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The mature start-up adds an ex-Advent sales chief a year after hiring a CFO with a nose for initial public offerings
September 23, 2014 — 7:57 PM UTC by Lisa Shidler
Brooke’s Note: Addepar continues to develop software with abandon and develop business, i.e. a customer base, in a much more restrained fashion. But here is another signal that the big sales push may be yet to come and that the RIA market will be pursued by people who speak RIA.
The hottest wealth management software company in Silicon Valley has always been all about the code. But Addepar’s latest two hires are all about money.
The Mountain View, Calif. start-up has hired a new sales chief to rev-up future growth — a follow-up to its taking on new chief financial officer known for her IPO experience last year.
Addepar recently brought over Jeff Ramseyer to serve as vice president of sales, plucking him from New York-based S&P Capital IQ where he helped scale the business to $400 million in revenue. Ramseyer also worked several years at Advent Software of San Francisco.
This makes Addepar’s second hire of an ex-Advent talent. In May 2013, Addepar made Geoffrey Clauss, 38, its 85th employee. Clauss spent nearly 15 years in sales at Advent. See: Addepar hires an Advent talent to help head sales, an ex-Lehman exec as COO and an ex-Merrill Lynch strategist.
When Clausson was hired, Jamie McLaughlin, a member of Addepar’s advisory committee, cautioned that building up a leadership team didn’t mean the company was going to hit the market immediately, but that the company was simply readying to go to market after spending time developing and testing the product. See: The face of Addepar leaves the company amid intrigue about just where it stands with the RIA market.
The principal at J. H. McLaughlin & Co. LLC added that Addepar had so far gotten its clients through word-of-mouth and the focus had been on developing the reporting system in response to early testers’ comments and needs. It was important, he said, for the company to make sure everything about its portfolio reporting system was market-ready. See: Addepar has two new 'grown-up’ leaders but the same mantra: double down, triple down then quadruple down on engineering.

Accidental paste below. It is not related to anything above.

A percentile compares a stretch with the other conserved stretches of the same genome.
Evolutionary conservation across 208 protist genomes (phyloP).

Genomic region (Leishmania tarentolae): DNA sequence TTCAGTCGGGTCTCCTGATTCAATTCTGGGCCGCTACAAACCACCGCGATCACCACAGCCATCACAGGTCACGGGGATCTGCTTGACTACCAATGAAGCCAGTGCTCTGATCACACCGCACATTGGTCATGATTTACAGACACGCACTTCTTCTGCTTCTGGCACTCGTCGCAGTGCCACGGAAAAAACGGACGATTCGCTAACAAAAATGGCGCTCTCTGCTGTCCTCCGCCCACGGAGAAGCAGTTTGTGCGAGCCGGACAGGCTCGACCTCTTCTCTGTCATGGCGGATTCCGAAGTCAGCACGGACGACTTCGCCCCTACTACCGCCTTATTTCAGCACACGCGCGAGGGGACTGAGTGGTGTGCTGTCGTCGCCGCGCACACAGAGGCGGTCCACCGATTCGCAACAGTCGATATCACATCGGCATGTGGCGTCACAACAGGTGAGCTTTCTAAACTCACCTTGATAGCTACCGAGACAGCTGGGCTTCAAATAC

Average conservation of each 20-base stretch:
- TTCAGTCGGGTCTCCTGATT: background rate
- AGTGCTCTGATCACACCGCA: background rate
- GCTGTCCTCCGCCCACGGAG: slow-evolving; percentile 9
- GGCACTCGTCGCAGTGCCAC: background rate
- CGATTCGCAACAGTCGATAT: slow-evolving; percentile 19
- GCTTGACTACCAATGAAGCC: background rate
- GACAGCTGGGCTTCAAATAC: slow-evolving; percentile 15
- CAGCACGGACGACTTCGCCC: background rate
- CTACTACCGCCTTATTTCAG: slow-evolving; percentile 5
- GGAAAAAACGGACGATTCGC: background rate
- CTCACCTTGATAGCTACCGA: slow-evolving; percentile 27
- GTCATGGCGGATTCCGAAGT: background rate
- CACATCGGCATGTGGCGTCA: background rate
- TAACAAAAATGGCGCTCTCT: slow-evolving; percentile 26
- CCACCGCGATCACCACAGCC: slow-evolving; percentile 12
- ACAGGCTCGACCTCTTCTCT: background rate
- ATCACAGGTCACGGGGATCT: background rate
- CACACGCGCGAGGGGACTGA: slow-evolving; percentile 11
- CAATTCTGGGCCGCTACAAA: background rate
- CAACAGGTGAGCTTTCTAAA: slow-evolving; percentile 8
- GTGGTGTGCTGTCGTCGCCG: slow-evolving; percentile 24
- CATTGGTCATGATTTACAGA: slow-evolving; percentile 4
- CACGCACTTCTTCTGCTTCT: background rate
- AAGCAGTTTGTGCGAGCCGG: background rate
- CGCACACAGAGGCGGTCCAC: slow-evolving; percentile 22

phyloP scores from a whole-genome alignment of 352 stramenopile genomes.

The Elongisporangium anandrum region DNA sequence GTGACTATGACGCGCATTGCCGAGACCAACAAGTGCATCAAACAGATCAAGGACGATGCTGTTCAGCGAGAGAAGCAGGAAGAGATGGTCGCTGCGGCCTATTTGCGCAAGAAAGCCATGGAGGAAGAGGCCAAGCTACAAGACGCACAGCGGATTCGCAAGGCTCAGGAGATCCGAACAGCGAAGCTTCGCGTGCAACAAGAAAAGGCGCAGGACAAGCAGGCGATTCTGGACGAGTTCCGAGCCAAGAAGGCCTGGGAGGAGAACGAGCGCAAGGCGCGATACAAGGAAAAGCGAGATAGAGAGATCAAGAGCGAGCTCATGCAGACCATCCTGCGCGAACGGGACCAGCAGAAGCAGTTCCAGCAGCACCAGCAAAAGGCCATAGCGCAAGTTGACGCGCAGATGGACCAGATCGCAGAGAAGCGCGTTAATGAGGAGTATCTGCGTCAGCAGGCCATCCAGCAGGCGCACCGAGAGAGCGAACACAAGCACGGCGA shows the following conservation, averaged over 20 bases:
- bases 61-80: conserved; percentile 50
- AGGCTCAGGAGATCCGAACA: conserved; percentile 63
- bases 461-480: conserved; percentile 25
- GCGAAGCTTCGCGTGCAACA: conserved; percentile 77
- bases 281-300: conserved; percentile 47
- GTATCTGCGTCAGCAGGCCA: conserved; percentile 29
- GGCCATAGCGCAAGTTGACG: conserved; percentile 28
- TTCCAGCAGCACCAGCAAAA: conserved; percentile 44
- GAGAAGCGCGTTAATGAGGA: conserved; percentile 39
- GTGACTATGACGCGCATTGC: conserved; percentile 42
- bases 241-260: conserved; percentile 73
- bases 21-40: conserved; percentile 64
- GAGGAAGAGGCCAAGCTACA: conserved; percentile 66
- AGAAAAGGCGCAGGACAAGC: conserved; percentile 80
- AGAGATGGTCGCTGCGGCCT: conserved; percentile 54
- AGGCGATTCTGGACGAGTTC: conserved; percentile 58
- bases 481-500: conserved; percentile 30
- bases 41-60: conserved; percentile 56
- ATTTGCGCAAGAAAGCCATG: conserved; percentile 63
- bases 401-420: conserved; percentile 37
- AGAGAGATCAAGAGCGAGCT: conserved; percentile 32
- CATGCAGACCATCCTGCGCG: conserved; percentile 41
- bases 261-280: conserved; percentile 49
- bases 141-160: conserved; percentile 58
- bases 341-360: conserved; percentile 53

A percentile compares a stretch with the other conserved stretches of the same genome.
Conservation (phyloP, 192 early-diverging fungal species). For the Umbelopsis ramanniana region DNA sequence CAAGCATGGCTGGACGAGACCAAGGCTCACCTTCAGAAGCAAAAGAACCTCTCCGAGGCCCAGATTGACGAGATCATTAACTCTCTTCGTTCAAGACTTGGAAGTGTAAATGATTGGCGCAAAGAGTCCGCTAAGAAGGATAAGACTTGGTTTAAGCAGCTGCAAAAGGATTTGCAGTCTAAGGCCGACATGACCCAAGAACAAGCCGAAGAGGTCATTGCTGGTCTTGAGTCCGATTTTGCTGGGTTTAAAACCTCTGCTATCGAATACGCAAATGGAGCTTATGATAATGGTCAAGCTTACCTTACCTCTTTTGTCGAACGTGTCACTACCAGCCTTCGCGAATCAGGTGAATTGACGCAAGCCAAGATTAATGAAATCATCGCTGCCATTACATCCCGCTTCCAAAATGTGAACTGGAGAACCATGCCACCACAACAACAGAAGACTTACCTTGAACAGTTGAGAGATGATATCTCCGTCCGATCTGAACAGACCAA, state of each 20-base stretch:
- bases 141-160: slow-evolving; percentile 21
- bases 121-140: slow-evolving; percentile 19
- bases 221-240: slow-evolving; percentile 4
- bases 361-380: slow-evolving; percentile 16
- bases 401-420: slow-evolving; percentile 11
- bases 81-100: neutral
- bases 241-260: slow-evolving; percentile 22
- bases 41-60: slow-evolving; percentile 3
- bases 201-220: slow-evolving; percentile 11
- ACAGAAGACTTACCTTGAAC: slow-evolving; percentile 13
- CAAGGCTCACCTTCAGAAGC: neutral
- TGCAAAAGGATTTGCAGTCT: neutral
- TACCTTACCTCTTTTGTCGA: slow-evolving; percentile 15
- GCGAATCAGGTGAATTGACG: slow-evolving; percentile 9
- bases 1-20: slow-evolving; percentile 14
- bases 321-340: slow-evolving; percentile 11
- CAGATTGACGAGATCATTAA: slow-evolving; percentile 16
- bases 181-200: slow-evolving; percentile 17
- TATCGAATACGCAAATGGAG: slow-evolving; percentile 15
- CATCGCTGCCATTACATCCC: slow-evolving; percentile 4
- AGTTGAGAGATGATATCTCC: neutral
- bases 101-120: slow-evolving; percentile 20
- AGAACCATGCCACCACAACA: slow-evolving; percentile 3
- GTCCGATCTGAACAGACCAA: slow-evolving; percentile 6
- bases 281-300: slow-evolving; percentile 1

Clauss headed up RIA sales for Addepar but will now report to Ramseyer.
Ramseyer will sell Addepar’s technology by vaunting its ease of customization for reporting and analysis across all transaction data. See: Addepar means to be the only technology platform RIAs will ever need — and has MIT minds and PayPal money to back it up.
But also key is Addepar’s bringing aboard talent to manage the company toward growth, success and a big payoff down the road.
“My joining Addepar signals the company’s successful growth trajectory, not a shift in strategy,” Ramseyer says. “I’m one of a few newer team members here, brought in to support Addepar’s growth. In the last year we’ve added a new VP of engineering who brought 12 years of finance sector experience to us, and CFO Nancy Hilker, 25 years into her career which includes taking a company public and scaling them as a public company CFO.”
That brings into question whether Addepar is eyeing an IPO sooner rather than later. Ramseyer did not reply to additional e-mails asking specific questions about whether an IPO is in the firm’s immediate future. See: Addepar slashes prices, opens up its architecture and shows RIA custodians some love as it confronts market realities.
Although RIAs are presumed to be a major market for Addepar, Joel P. Bruckenstein, who hosts the Technology for Tools Today (T3) conferences for that market, points to a disconnect.
“I am in the center of technology for RIAs and I haven’t come across their name in well over a year. No one’s mentioned them and no one’s asked me about them. I don’t know if they’re really in the RIA market that much or if they’re going after the high-end market. I just don’t come across them and to me that is strange. If they’re selling, I’d get calls from advisors asking about them.” See: Addepar hits $50 billion of assets and turns its eyes to Advent-Black Diamond’s plump RIA market.
The company also fails to make the conference circuit like many of its peers, Bruckenstein noted.
Addepar’s best-known client is Iconiq Capital LLC, the $7.6-billion AUM RIA that is both a family office and private-equity firm for Mark Zuckerberg, Sheryl Sandberg and others in the Facebook family. See: How the Facebook IPO is creating the mother of all RIAs, Iconiq, and what an in-your-face it is for Wall Street.
Ramseyer stresses RIAs are at the forefront.
“Our strategy is aimed at enabling RIAs and family offices to make the best investment decisions possible and for RIAs more specifically, to serve their clients in the most optimal way — we think of it as providing scaled customization, which is essential because no two RIAs or clients are alike.”
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